UK Watchdogs Are Set To Ban High Street CBD Cannabis Oil For Up To 18 Months As Experts Probe Whether It Has Any Real Health Benefits

Photo: Shutterstock

UK – Watchdogs are moving to ban sales of the popular ‘wellness’ supplement CBD oil, which is derived from cannabis.

The number of people using the oil, which is sold legally on the High Street and online, is rising amid claims it helps with anxiety, insomnia, muscle and joint pain.

However, a decision by British and European food watchdogs to classify cannabidiol oil as a ‘novel food’ means it now needs to go through an approval process.

Britain’s Food Standards Agency (FSA) has indicated it will ask local council trading standards officers to remove products from sale until this approval process is complete, which could take 12-18 months.

Under the new system, sellers would have to show that the oil, which can be taken in capsule form or by pipette, is safe and has the effect claimed.

The oil ranges in price from £25-70 and is sold at leading retailers like Boots and Holland & Barrett.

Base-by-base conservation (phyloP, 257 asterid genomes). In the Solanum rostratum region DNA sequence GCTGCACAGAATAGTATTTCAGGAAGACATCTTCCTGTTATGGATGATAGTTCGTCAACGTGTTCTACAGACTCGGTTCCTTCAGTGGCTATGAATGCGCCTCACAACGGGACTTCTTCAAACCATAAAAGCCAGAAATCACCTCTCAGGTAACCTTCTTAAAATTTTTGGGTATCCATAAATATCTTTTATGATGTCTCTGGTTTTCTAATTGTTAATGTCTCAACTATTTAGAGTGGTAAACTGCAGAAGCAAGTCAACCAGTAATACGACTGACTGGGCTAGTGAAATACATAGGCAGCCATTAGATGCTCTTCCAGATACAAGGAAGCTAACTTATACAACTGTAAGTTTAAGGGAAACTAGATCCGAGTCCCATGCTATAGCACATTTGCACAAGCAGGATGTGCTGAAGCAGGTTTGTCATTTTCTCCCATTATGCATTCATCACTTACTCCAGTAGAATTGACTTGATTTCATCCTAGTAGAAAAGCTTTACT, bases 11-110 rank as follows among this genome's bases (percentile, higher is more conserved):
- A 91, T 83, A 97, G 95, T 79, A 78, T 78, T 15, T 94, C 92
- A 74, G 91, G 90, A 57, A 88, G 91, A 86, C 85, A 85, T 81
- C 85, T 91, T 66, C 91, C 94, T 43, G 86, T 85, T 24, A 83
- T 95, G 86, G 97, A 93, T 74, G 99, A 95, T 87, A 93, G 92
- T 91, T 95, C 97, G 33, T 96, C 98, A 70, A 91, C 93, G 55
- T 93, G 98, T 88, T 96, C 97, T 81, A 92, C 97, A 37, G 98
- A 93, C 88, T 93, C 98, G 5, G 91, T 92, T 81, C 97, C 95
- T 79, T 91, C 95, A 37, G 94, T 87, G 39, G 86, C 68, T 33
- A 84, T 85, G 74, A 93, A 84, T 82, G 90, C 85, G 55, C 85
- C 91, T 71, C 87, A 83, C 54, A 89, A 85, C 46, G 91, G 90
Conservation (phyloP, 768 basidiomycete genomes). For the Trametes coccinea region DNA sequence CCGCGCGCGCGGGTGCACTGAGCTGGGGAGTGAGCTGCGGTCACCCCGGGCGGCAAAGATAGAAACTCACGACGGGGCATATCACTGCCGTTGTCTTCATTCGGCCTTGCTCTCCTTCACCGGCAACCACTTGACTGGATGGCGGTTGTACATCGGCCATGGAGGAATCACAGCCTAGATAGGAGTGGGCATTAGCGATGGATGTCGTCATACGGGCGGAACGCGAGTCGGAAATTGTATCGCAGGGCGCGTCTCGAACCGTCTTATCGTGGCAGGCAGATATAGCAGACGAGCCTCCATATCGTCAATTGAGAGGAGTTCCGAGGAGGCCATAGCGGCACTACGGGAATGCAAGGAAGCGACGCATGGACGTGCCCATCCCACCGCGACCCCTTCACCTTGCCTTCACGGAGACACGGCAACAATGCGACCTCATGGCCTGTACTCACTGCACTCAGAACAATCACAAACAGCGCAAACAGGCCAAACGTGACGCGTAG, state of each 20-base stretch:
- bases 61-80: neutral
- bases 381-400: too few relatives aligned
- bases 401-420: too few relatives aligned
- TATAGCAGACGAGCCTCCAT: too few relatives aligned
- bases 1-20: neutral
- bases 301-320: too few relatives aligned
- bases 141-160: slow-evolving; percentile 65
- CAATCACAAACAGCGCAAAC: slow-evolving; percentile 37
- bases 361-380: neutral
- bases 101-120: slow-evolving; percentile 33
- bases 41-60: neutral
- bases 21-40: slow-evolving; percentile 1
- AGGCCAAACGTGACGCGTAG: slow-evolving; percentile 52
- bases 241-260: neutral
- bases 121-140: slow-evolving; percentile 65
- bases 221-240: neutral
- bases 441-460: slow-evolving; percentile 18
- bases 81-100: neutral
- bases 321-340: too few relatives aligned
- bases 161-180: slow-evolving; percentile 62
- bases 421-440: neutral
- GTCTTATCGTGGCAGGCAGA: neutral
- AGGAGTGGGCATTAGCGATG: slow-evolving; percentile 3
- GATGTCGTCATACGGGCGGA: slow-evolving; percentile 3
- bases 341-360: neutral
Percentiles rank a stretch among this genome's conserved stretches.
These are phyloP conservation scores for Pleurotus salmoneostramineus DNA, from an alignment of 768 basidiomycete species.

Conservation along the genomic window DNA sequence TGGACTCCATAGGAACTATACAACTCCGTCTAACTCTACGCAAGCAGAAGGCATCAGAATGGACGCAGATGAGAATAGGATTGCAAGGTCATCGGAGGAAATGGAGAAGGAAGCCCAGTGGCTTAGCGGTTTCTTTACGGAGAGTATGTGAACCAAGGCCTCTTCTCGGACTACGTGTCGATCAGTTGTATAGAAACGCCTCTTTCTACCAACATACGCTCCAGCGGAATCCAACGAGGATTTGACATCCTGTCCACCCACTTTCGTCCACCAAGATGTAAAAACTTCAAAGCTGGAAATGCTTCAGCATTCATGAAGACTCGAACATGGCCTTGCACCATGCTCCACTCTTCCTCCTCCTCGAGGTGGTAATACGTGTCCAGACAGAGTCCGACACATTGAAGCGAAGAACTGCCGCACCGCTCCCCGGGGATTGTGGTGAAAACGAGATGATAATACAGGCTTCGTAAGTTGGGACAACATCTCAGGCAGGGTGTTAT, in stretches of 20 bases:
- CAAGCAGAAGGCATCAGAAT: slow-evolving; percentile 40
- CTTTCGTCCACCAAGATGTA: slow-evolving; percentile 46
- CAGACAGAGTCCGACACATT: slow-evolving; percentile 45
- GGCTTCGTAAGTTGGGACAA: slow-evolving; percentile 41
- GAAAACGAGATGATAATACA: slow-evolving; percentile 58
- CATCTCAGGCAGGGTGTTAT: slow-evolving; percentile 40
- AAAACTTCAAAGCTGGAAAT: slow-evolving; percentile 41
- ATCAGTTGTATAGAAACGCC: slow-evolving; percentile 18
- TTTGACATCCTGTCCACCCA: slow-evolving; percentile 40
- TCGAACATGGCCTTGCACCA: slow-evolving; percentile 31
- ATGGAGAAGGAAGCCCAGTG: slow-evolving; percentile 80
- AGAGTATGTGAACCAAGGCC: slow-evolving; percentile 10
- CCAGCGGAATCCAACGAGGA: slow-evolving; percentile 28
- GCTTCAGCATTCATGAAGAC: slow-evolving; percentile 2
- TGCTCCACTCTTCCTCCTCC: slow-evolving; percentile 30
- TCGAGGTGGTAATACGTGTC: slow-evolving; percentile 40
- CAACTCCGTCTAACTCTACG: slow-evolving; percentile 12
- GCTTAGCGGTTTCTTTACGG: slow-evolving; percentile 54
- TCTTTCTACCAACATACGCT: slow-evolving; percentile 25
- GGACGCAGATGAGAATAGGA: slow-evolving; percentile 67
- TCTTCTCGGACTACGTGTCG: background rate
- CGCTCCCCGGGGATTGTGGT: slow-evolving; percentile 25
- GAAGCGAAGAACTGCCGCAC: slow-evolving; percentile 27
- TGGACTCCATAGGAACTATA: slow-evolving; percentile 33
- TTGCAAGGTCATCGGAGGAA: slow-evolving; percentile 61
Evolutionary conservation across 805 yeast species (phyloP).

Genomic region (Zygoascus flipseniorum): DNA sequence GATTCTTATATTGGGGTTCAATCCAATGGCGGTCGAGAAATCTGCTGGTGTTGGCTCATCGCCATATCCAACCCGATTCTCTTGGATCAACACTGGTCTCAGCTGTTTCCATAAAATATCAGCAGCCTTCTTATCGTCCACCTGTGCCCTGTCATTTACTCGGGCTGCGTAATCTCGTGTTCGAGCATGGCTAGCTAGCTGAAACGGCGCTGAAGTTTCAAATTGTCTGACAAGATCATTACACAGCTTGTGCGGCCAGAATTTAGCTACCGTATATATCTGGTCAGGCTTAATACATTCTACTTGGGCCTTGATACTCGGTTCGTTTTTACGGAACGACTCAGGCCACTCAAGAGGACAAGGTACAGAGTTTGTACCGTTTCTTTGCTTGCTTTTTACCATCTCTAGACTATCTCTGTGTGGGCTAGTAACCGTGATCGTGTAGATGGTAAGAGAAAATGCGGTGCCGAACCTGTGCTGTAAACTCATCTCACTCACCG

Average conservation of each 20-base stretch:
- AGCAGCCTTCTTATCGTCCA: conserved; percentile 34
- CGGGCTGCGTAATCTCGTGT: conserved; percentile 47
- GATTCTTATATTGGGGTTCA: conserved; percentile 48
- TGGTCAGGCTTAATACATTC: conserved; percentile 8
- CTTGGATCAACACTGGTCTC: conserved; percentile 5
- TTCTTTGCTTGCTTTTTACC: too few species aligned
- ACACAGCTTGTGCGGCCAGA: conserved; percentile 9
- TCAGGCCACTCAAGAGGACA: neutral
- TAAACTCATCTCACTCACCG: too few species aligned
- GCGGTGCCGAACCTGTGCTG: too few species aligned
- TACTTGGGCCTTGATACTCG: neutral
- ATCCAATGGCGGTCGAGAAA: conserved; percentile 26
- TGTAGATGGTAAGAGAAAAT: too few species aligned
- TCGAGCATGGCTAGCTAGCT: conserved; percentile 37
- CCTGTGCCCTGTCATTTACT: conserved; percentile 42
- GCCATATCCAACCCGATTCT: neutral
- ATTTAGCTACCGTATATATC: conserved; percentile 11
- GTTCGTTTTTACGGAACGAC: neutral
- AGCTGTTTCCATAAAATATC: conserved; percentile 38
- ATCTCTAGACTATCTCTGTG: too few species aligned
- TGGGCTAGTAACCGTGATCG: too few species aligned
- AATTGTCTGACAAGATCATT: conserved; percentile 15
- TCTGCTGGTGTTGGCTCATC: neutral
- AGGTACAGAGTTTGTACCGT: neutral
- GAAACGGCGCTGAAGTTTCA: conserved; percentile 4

It does not contain the psychoactive chemicals in medicinal cannabis.

Reclassification is a commercial disaster for producers and bad news for the legal cannabis farms established to meet growing demand.

Yesterday the Cannabis Trades Association warned producers: ‘Trading Standards have rights to enter your premises and inspect stock to determine its novel status.

‘This is your industry, you need to protect it. You have to help us keep this industry alive. It is going to die if you do nothing.’

Dr Sarah Brewer, medical director of CBD oil producer Healthspan, said: ‘Cannabidiol oil has direct effects on the endocannabinoid system in the brain, enhancing the effects of other brain chemicals to reduce pain perception, relieve anxiety and stress, improve sleep and lift mood.

‘It is also a powerful antioxidant which suppresses inflammation.’

A product is defined as a novel food if it cannot be shown to have been in long term and safe use before 1997.

Other supplements recently reclassified include chia seeds, krill oil and Vitamin K.

In findings published last summer, the World Health Organization concluded that CBD is ‘generally well tolerated with a good safety profile’.

Britain’s FSA has pushed the European Food Standards Agency (EFSA) to classify CBD oil and, potentially, some hemp extract products, as a novel food.

The FSA said it will now take action to block sales.

A spokesman said: ‘We are putting in transition measures to aid enforcement.’

This process will continue after Brexit as Britain intends to transfer the EU rules into UK law.